Protection & Education
Humanitarian emergencies have devastating effects on children and we know they are the most vulnerable. Whether during the early stages of a fast onset disaster, years into a long drawn out conflict driven crisis or in the rehabilitation phase of an emergency.
We design and deliver our efforts so as children can have a safe place to be & play, be reunited with their families, eat and have shelter, meet friends and go to school and understand what their rights are and ways to speak out for themselves to governments, donors and decision makers who can change the course of their destiny.
In Cox’s Bazaar, we have been running 12 child-friendly spaces for since 2018. Some 1,300 children come to these centres each week to play and learn. In February 2019, we opened the first of 21 multi-purpose centres for children and adolescents in partnership with UNICEF. These centres will offer literacy and numeracy training for adolescents, as well as pre-vocational skills training.
Technology & Innovation
In a time of crisis, people want to know where their loved ones are and that they are safe and they want access to aid as quickly as possible so they can start rebuilding their lives. Through our wise use of digital technology, we help families be reunited and enable families to have access to the aid they need, when they need it.
Our continued growth in using digital services enable us to deliver aid faster, cheaper, and better to some of the most vulnerable people on earth. But we don't just keep digital to ourselves, we work with communities so enable them to safely harness the transformational opportunities digital can offer them. Digital services can offer the most vulnerable opportunities to grow local entrepreneurship, better livelihoods for families, jobs for youth and critically better education and life skills for children.
Health & Hunger
For many children who fall victim to severe malnutrition at various stages of conflict crisis, it isn’t directly the conflict or the emergency that put them at risk. But more often the conflict has made their families’ existence more precarious, and when they aren’t eating well, one Illness is all it takes to push them onto the slippery slope of malnutrition.
3.2 million people are currently food insecure in the provinces of Kasai, and at least 400,000 children under five are suffering from severe acute malnutrition. Families have spent three growing seasons on the run, and children desperately need help to process their experiences of the conflict, get back into education, and get enough to eat. From October 2018, our response has scaled up nutrition work to 126 health centres, treating moderate and acute malnutrition. In 2018, we helped families get enough to eat, reaching over 550,000 people. We also reached over 54,000 children under 5 to treat and prevent malnutrition.
The humanitarian landscape has dramatically shifted over the last years such that multi-purpose cash and voucher programming is seen as the best opportunity to address most basic needs for survival.
So increasingly we give cash rather than goods or food because this lets children and families buy what they need, allowing them more dignity and greater resilience. In 2018 Cash and voucher enabled programming impacted 3 million people with almost 1.5 million of them children.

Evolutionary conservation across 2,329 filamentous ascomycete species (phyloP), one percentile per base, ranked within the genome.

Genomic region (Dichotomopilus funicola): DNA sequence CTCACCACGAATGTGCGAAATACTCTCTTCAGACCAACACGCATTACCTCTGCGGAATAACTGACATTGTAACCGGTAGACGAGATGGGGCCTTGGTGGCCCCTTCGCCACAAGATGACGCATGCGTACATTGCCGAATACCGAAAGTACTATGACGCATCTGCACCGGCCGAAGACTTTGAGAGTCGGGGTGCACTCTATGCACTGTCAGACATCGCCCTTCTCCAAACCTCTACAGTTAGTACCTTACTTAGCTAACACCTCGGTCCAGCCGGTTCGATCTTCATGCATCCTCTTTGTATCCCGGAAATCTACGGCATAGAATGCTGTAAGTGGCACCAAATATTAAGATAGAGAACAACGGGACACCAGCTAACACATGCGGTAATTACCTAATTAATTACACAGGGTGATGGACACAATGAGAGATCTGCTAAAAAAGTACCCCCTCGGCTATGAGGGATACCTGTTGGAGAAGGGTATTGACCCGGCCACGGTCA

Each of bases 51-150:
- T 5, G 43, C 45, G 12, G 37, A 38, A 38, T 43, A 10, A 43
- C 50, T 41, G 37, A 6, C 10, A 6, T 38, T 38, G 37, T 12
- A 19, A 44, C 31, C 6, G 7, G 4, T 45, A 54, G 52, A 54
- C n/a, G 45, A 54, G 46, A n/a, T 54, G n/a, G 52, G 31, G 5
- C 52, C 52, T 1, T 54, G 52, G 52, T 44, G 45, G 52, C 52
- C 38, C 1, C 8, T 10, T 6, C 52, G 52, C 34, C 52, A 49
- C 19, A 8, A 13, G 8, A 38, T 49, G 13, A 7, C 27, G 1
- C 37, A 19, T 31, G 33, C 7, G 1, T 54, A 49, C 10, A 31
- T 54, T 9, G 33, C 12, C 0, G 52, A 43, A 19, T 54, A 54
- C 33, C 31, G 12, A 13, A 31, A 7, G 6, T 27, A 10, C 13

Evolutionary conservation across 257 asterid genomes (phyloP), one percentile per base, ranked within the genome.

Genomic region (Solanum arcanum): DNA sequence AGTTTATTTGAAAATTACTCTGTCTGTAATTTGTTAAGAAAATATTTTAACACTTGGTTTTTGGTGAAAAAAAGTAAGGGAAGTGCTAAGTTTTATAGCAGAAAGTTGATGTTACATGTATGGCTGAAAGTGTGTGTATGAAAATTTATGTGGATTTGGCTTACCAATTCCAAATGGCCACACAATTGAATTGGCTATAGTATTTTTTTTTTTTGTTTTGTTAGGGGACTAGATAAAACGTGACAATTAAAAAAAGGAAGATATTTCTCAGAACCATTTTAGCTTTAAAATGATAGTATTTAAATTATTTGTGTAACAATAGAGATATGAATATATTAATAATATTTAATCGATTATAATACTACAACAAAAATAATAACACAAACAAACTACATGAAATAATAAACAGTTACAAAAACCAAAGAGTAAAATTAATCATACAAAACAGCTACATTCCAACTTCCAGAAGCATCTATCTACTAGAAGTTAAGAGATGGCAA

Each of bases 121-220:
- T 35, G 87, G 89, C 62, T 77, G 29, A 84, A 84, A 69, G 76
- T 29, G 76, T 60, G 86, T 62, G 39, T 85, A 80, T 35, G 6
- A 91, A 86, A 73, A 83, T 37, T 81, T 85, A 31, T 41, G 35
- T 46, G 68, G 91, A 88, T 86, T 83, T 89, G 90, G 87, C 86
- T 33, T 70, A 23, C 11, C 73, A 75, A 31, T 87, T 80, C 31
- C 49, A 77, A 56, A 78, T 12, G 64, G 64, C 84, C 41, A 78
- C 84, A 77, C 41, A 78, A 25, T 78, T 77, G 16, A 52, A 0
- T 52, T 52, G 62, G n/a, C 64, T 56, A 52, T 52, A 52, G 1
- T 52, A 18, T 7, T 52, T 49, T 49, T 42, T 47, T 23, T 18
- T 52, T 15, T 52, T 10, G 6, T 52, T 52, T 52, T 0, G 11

South Sudan and Somalia saw a significant decrease in child mortality (aged 6–23 months) with unconditional cash which led to increased food security and a more diverse and nutritious diet.
Cash assistance produced multiple positive social impacts during our response to the Syria Crisis in Lebanon. School enrolment and retention increased 50% and the incidence of child labour decreased. Households receiving cash assistance were half as likely to send their children to work as households not receiving that assistance.
Advocacy in Conflict
More than 28 million children have been driven from their homes by violence and conflict. We want children and youth to know that it is their right to live without violence and to stand up for one another—and we want to support them when they do.
Our global campaign aims to end violence against children. To achieve this bold and ambitious goal, we need to be innovative and focus on the most vulnerable children. This includes initiatives such as:
- Child-driven solutions for Rohingya refugees | We advocated for children’s views to inform the humanitarian response to the Rohingya refugee crisis. With partners, we consulted hundreds of children and shared their recommendation with the UN, strengthening efforts to protect children.
- World-class storytelling in Syria | We partnered with Al Jazeera’s Contrast VR team to amplify the voices of young people affected by the war in Syria. Together, we trained them to tell their own stories, through #StoriesAfterSyria, reaching millions of people and winning a coveted People’s Choice Award at the 2019 Webby’s.
- No Choice: It takes a world to end the use of child soldiers | Our report into the issue involved first-hand interviews with children, families and leaders in Colombia and the Central African Republic; best practices in the DRC, Iraq and South Sudan; and worked closely with the UN Secretary General’s Representative for Children and Armed Conflict to highlight the importance of preventing the use of children by armed forces.
Faith in Emergencies
Working with faith leaders before, during or after an emergency whatever the nature or making means a wider, deeper reach and impact to affected communities.
In Sierra Leone in 2014, through Channels of Hope for Ebola, Faith leaders became powerful messengers, agents of change and united to combat Ebola showing a united front as they share information and promote safe and dignified burial practices.